The project began with Stern’s desk. “She was nervous about this idea, but I had to tell her to just trust me, we were going to use a dining room table instead of a desk to serve as the centerpiece of the room,” Motiani says. The rustic light pine table serves primarily as Stern’s desk but can also accommodate two of her French colleagues when they are in town. Because it’s open underneath, her co-workers or her intern, or both, can join her around the table to conference and to work on their laptops. Two comfortable modern chairs serve as their desk chairs when they are in town. Turned around, as you see here, they offer another place for Stern to have one-on-one meetings.

Motiani wanted the room to reflect Stern’s bohemian style and the relaxed coastal Santa Monica/Venice Beach vibe. The rug’s deep blue chevron pattern brings in ocean color, while a woven ottoman adds a beach grass feeling. The ottoman also functions as a side table for notepads and pens during meetings and as a casual extra seat.

photo by Alen Lin

Because the room was dark and they weren’t allowed to paint the walls, Motiani found a contemporary steel chandelier that fit in with all of the industrial elements on the ceiling. She also chose a white filing cabinet and accessories near the windows to reflect the light and keep things bright. Stern literally was brought up in a [converted] barn and loves horses, so Motiani chose a white horse ceramic piece to sit atop the filing cabinet. She brought in plants to play off the glimpses of tree branches outside.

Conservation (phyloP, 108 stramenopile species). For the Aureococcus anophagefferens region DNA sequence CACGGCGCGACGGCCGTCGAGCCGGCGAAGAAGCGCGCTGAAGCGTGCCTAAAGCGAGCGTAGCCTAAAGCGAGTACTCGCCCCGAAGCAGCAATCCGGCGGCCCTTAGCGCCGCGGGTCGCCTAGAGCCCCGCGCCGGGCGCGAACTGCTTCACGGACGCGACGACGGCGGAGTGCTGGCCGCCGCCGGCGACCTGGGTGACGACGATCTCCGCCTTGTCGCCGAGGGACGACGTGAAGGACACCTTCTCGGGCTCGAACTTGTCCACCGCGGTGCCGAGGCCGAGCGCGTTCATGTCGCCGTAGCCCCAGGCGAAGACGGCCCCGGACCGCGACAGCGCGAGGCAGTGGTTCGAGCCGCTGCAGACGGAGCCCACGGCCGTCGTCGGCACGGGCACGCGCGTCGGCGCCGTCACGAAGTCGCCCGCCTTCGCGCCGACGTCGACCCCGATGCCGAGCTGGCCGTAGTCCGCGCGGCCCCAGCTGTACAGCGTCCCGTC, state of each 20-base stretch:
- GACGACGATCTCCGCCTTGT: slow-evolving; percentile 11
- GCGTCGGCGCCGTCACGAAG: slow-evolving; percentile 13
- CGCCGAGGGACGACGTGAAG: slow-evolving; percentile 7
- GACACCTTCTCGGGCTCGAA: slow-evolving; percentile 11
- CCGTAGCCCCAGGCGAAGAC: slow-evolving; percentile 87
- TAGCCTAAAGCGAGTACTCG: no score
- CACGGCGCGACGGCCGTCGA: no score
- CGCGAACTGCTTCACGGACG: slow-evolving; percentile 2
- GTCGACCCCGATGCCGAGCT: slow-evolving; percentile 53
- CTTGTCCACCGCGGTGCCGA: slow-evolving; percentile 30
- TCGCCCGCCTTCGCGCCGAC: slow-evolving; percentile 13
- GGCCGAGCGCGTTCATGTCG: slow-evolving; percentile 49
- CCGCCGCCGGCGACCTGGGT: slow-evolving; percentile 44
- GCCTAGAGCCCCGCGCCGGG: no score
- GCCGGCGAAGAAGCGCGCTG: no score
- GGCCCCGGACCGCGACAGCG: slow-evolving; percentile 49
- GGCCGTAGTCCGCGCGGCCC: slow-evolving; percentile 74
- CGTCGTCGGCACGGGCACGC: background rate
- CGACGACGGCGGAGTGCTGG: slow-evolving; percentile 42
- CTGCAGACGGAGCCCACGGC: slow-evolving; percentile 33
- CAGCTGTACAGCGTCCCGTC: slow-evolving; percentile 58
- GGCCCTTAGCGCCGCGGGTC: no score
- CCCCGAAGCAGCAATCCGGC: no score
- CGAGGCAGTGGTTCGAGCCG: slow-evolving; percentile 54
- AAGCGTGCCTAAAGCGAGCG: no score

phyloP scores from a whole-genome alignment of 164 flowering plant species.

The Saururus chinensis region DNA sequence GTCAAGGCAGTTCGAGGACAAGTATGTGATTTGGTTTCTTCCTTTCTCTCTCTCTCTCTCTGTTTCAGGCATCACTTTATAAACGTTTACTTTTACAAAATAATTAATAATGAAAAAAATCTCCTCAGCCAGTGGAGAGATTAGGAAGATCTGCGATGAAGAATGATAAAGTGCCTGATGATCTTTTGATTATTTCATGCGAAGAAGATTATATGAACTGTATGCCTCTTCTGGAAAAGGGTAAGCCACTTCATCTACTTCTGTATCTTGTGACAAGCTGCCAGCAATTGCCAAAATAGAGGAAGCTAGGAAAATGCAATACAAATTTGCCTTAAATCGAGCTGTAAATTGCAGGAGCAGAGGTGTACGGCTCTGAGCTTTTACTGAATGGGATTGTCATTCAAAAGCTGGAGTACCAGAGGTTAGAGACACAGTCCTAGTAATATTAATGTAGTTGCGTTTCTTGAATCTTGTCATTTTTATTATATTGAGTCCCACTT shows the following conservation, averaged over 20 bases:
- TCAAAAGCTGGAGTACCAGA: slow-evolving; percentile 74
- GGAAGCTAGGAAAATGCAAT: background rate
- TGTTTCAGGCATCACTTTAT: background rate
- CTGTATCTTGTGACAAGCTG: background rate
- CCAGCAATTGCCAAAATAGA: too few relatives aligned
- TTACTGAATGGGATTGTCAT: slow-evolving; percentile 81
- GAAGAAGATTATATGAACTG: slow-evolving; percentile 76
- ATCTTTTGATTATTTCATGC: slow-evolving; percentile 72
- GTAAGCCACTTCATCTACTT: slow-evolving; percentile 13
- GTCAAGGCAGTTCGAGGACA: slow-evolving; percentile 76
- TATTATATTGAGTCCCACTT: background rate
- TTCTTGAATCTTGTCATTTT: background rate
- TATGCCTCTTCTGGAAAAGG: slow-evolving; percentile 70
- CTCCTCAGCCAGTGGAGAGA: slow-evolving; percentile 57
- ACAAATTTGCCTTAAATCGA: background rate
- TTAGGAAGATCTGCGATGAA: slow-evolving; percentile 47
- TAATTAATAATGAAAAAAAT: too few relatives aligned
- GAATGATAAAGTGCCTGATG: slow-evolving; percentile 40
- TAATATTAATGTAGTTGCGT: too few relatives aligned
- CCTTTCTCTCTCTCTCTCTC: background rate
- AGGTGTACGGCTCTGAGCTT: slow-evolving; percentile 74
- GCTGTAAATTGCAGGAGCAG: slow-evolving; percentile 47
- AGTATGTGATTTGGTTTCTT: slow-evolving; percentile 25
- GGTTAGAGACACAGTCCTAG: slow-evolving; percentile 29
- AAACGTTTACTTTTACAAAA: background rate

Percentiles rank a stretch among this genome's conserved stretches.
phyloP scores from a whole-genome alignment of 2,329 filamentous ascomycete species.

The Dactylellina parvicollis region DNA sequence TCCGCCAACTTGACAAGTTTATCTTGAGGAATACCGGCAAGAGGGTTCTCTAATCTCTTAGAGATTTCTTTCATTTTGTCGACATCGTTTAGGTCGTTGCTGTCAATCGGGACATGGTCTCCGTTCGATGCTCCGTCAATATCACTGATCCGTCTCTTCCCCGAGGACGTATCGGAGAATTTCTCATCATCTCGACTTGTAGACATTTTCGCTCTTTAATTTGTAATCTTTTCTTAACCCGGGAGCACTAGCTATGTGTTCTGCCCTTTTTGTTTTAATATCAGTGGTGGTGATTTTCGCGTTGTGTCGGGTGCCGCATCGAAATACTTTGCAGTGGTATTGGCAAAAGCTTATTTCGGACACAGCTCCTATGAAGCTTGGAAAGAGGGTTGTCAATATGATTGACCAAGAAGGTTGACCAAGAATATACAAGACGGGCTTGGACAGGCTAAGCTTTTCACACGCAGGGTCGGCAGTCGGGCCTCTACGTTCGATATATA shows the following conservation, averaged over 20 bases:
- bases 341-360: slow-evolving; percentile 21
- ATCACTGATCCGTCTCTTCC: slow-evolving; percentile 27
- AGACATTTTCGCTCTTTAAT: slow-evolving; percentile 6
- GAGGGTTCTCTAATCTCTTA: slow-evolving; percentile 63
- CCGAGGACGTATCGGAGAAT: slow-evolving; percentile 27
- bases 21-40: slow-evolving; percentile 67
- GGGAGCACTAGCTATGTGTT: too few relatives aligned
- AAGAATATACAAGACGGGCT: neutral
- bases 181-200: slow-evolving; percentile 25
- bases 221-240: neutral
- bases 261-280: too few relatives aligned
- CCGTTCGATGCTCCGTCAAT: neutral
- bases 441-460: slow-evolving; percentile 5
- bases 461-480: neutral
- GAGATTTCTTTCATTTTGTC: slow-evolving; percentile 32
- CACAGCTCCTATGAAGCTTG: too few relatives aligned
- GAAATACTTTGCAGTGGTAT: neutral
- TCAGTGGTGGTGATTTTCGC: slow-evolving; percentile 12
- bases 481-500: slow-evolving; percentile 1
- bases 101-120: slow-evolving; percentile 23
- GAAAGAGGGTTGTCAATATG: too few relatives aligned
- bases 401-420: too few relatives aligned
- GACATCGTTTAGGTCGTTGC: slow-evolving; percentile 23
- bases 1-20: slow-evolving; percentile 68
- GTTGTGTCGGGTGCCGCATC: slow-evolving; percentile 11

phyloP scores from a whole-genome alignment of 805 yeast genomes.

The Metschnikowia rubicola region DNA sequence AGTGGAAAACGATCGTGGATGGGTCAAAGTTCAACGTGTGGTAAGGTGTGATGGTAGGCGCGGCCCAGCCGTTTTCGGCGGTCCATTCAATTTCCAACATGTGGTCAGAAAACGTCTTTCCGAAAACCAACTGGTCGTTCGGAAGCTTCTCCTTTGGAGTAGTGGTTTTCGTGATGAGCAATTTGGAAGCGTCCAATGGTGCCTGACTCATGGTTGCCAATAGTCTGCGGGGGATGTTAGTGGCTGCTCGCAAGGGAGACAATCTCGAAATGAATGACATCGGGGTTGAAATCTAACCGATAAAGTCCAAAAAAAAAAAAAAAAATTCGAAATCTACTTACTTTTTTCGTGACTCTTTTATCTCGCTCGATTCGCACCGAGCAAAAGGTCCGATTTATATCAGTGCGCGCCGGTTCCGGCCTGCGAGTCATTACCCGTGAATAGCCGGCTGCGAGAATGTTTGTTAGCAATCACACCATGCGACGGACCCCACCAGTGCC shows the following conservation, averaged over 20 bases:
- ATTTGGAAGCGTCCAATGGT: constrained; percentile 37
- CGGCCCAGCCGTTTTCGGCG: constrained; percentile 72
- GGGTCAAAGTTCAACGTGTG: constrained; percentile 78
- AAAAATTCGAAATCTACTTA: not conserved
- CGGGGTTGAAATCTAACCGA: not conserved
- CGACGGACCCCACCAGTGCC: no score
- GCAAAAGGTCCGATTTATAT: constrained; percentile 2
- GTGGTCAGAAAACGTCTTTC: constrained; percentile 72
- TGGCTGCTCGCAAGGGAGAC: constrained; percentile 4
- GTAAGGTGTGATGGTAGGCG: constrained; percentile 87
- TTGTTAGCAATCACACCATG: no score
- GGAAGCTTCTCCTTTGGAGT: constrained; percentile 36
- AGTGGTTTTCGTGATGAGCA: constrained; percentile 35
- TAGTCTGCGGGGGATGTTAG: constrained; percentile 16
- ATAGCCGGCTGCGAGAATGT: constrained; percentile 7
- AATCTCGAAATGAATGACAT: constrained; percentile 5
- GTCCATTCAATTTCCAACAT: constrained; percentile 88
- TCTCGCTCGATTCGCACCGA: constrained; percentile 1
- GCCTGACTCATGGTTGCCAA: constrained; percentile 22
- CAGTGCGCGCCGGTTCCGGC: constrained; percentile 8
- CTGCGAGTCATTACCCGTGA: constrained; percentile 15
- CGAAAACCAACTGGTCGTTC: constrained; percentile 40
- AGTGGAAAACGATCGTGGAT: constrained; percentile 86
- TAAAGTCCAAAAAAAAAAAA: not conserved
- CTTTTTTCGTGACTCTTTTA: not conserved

To save on the budget, Motiani found a handful of pieces in Stern’s family storage unit. The tall lamps were among their things; Motiani knew their exaggerated height would help the design stand up to the extra-high ceilings.

photo by Alen Lin

Another way Stern’s family helped the decor in a major way was through the artwork. Stern’s grandfather is noted photographer Phil Stern. He allowed Motiani and his granddaughter to cull his archives and pick out exceptional pieces for the office.This photo of James Dean in the turtleneck is one of his best-known pieces.

The glass console table can serve as a landing spot for keys and bags, a credenza or as a separate desk for an intern. A sofa serves as a more casual space to work from, where Stern can relax and get her creative juices flowing or pow-wow with a colleague. The coffee table is an upside-down metal bucket from Stern’s family storage unit. Motiani chose it because of its beautiful green-gray color. The piece adds an interesting rusty and crusty patina to the room, suitable for this more relaxed seating area.

photo by Alen Lin

“This project was a challenge — I really had to hustle to keep within the budget,” Motiani says. “We were really lucky that her family had so much great stuff they weren’t using!”